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July 5, 2003 by Mike Chin
The Kamakaze CPU heatsink by Scythe in Japan is an unusual product in many ways. Offered as a complete package with 80mm fan and manual speed controller, the Kamakaze exudes high quality manufacturing. It seems to have been designed from the ground up for "native" compatibility as a socket-478 or socket-A/370 cooler. That is to say, it is not one of those coolers designed for one socket type, then adapted for the other as an afterthought. It is a well-designed, serious looking piece of hardware.
Kamakaze (more often spelled kamikaze) is a Japanese word that means "divine wind", coined to describe the historic typhoon that destroyed an invading Mongol fleet on route to Japan in the 13th century. The word became associated with suicide bomber plane units employed by the Japanese navy against US forces in the waning months of WWII. It's a curious name for a CPU cooler.
NOTE: July 7, 2003 -- A kanji-literate member of the SPCR Forums made the following comment concerning the name:
While the definition of "kamikaze" was right, I think "kamakaze" was more of an intended pun by the company. If you look at the two kanji's they have on the box ("kama" and "kaze") it's not the kanji for "kami" (deity), it's "kama" which is the kanji for scythe or sickle. So it's means "Scythe Wind" and not "divine wind"
kami = deity, kama = scythe, kaze = wind
This does make more sense, but the play on words would be lost on anyone not able to see / read the kanji on the retail box. Given the world crisis precipitated by suicide bombers, the potential for confusion with the word kamikaze still make the name choice a bit chancy from a marketing point of view.
The complete package is shown above. It came set up for socket-A cooling, with hardware for conversion to P4-478 use, and an English / Japanese instruction sheet (not shown above). Here is a summary of the manufacturer's specs:
- Model Name: KAMAKAZE
- Compatible with intel P4 socket 478 up to 3.2GHz
- Compatible with AMD Athlon socket A up to XP 3400+
- 80x80x25mm - Fan
- 70x70x57mm - Heatsink
- 90x85x90mm - Fan and heatsink together
- Fan speed: 1300~3400rpm, +/-10% (Speed adjustable)
- Fan noise level: 16dBA at 1300rpm (lowest) 37dBA at 3400rpm (highest)
- Weight: 690g (1.44lb) Handle carefully as this item is a bit heavy.
The Kamakaze is fairly large. It measures 90x85x90mm with the fan attached. Given the height and hefty 690 gram weight, a fair amount of cantilever pressure would be applied on a vertical motherboard (as is the norml in tower cases).
The base is very smooth and polished. There is no point in even thinking about lapping here. The copper inset appears to be press-fitted with extremely high precision, as shown in the magnified corner detail above, prior to final polishing. Some inconsequential discoloration is visible on the copper surface.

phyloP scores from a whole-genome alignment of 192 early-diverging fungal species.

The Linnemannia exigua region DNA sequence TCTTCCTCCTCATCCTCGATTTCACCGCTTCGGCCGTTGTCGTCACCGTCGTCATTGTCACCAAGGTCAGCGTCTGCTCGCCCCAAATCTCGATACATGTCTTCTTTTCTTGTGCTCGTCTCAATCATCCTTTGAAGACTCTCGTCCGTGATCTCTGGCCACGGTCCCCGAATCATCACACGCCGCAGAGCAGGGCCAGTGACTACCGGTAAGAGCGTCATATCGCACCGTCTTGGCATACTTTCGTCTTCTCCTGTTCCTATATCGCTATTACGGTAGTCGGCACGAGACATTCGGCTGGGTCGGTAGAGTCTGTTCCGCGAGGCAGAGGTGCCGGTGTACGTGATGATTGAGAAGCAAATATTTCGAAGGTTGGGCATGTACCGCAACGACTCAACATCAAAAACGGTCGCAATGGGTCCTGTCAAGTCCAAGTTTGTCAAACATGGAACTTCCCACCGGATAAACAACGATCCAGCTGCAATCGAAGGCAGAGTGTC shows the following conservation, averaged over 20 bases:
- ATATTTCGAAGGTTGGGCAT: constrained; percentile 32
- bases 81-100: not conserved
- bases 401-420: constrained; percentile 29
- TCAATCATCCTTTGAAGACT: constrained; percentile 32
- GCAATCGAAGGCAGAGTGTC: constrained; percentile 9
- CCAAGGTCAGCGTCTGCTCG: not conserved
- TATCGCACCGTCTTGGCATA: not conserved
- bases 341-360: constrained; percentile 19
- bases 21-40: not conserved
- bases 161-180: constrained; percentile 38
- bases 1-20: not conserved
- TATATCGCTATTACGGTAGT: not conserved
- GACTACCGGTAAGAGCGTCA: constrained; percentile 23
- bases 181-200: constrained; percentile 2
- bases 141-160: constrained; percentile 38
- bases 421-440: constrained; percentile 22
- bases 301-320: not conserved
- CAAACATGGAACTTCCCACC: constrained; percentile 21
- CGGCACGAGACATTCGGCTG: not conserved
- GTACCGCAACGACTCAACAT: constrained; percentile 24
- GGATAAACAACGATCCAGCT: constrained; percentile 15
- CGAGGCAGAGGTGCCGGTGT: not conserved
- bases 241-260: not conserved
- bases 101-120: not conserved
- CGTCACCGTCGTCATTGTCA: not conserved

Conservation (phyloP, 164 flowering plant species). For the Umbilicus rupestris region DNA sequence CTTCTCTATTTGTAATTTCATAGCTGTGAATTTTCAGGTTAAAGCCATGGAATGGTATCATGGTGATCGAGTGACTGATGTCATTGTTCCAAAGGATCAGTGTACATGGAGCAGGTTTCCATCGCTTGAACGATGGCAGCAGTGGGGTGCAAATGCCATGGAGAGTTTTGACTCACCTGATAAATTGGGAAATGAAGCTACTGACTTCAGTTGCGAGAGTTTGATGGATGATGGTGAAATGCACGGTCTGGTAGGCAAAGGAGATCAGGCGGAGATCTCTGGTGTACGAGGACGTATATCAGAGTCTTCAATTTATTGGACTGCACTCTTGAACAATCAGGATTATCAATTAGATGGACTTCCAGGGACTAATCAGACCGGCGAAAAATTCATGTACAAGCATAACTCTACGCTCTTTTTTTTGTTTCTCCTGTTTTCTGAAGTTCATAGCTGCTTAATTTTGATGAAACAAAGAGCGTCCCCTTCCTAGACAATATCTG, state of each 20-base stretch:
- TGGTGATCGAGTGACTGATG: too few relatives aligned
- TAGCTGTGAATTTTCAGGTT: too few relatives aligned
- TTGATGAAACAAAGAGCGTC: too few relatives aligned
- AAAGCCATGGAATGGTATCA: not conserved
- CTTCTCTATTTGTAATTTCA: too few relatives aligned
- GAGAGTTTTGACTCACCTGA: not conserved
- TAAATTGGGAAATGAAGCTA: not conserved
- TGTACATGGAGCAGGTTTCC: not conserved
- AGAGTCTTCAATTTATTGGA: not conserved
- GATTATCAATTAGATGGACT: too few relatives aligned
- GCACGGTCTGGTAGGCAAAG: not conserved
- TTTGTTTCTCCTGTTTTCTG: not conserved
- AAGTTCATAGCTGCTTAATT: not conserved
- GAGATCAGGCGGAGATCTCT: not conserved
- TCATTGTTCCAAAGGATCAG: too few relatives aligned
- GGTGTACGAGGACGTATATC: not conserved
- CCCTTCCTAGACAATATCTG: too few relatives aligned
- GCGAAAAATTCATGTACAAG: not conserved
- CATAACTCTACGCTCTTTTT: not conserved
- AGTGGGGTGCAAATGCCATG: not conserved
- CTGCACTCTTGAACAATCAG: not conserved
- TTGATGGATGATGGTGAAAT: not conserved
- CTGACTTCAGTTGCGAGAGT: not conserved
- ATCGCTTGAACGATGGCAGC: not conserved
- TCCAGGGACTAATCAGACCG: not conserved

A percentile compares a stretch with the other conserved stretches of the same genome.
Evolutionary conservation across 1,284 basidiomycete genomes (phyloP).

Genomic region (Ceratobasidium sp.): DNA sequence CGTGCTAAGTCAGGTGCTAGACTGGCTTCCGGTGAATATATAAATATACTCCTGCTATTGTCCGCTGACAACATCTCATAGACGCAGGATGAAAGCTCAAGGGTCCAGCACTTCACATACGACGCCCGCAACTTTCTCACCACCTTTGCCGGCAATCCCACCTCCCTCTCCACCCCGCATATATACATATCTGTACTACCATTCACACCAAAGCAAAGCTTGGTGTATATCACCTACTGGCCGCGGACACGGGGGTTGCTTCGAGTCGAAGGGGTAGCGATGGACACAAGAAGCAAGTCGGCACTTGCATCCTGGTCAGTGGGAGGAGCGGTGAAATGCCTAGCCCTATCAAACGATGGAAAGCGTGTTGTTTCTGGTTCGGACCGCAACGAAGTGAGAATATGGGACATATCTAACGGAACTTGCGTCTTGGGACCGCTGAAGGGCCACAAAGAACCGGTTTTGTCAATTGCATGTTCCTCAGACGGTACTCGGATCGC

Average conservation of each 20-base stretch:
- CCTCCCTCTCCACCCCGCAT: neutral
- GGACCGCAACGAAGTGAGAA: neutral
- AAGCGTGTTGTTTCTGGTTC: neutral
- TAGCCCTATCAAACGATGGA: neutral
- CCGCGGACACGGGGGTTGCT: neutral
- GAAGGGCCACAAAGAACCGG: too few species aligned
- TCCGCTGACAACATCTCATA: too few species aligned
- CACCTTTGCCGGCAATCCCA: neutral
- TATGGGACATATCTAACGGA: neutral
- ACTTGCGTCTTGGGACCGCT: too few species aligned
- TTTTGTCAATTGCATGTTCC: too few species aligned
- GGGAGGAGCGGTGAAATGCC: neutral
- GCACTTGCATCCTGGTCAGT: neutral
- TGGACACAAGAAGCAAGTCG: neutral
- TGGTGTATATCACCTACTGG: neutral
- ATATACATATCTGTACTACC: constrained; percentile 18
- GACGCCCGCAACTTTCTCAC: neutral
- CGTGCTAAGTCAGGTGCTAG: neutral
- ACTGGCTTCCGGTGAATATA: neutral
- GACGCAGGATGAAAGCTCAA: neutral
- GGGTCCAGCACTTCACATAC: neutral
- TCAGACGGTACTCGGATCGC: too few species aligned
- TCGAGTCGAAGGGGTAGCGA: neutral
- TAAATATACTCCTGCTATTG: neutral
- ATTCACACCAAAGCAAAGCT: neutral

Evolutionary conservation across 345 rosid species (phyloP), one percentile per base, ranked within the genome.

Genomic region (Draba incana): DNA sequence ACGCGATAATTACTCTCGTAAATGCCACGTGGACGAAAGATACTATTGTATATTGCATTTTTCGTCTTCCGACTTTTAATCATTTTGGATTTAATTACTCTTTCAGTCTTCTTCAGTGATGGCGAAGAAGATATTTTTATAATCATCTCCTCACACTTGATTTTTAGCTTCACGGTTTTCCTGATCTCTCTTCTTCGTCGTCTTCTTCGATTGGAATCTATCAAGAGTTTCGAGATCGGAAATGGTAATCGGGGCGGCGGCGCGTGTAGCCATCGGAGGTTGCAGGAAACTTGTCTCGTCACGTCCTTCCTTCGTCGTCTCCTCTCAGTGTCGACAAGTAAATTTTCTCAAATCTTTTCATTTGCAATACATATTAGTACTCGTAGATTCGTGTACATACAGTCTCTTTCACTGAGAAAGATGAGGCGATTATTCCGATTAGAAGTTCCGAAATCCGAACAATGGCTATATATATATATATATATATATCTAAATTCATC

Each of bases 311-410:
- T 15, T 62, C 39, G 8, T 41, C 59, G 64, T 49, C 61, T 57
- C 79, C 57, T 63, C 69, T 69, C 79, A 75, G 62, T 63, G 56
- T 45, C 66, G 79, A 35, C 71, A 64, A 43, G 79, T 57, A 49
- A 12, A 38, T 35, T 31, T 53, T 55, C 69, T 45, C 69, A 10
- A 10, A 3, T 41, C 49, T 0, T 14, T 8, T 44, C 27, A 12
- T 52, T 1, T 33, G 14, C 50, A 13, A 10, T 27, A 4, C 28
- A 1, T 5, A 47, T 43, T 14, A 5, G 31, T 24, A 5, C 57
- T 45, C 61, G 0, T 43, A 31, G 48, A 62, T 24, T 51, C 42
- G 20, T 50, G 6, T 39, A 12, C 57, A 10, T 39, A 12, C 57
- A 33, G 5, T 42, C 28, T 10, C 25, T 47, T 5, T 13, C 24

The photo above shows how the fan shroud is integrated with the mounting clip mechanism. The shroud is bolted with 4 long screws to the top of the HS base -- two of those screws are visible near the left and right edges of the HS. The clip mechanism is attached to the shroud.
Two screws are used to adjust the clamping tension between CPU and HS base. As the image below shows, the mounting clip is designed to engage all the lugs around socket-A / 370.
Hardware-savvy readers will already have noted a similarity between the fan shroud of the Kamakaze to that employed by Alpha on its big P4 and socket-A heatsinks.
The similarity continues: Like the Alphas, the Kamakaze fan blows away from the HS, rather than down on it. Air flows around the sides and up through the the fan. The shroud is used to force the airflow to come into the HS nearer the bottom half of the aluminum heatsink pins, which is closer to the heat source, the CPU.
Yes, pins, similar to the Alphas again: The Alphas use hexagonal profile anodized aluminum pins; the Kamakaze uses oval profile anodized aluminum pins.
Scythe does not specify just how many pins; 21 were counted across one side, and as the unit is square, 21 x 21 = 441 seems a reasonable number. The spacing between the pins is probably at least double the cross-sectional area of each pin. It thus appears well suited to low airflow operation.
You are welcome to count the pins yourself in the photo of the bare-naked HS below. A few bent pins are visible; this should not affect cooling performance in the least. It is quite tall, isn't it?
The integrated fan is a standard size 80mm x 25mm fan with a Scythe label. Its particulars:
- Model # CF-12825BH (RC)
- 12 VDC, 0.22 A
- Double ball bearing
There are 5 wire leads:
- 2 white leads that go to the ALPS brand potentiometer. Alps is a high quality brand for electronic parts, by the way. As the photos show, the speed control is mounted on a back-panel PCI slot cover. It's very easy to mount the control on the front panel, perhaps in the cover for an unused 3.5" drive slot. The leads are long enough and only one small hole has to be drilled.
- Red & white leads that go to a 4-pin socket for direct connection to PSU outputs for 12VDC voltage.
- A yellow RPM output wire on a standard 3-pin socket for connction to the motherboard fan header.
It's not clear why the direct connection to the PSU for voltage was chosen. The fan rating of 0.22A is low enough to be handled by any motherboard.
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